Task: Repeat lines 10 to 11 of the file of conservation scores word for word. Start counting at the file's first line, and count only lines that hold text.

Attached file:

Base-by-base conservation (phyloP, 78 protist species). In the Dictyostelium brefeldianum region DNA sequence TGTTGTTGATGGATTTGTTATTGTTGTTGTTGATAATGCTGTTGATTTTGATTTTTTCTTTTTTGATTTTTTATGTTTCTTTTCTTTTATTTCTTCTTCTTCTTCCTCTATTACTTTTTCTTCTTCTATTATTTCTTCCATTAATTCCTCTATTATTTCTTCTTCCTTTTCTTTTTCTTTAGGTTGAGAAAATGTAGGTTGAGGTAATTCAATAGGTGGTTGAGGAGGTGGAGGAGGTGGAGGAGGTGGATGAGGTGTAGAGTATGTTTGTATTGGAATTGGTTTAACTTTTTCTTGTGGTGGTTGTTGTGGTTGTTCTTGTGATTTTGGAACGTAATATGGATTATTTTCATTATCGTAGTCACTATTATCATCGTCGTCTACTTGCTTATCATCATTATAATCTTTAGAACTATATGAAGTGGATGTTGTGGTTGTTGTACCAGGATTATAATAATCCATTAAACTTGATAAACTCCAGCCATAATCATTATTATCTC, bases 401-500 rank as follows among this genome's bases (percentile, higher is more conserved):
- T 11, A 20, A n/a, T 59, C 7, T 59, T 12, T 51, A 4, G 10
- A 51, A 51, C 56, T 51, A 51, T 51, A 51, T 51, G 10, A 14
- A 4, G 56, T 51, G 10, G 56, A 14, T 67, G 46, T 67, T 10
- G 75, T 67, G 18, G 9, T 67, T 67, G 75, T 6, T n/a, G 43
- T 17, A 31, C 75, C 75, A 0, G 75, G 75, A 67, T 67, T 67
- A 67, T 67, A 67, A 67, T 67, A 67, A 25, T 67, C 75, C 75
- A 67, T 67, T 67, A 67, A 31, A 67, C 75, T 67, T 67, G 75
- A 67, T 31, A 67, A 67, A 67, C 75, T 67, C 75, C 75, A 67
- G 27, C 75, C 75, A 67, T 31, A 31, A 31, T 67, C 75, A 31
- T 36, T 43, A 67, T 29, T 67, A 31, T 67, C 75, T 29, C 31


- G 27, C 75, C 75, A 67, T 31, A 31, A 31, T 67, C 75, A 31
- T 36, T 43, A 67, T 29, T 67, A 31, T 67, C 75, T 29, C 31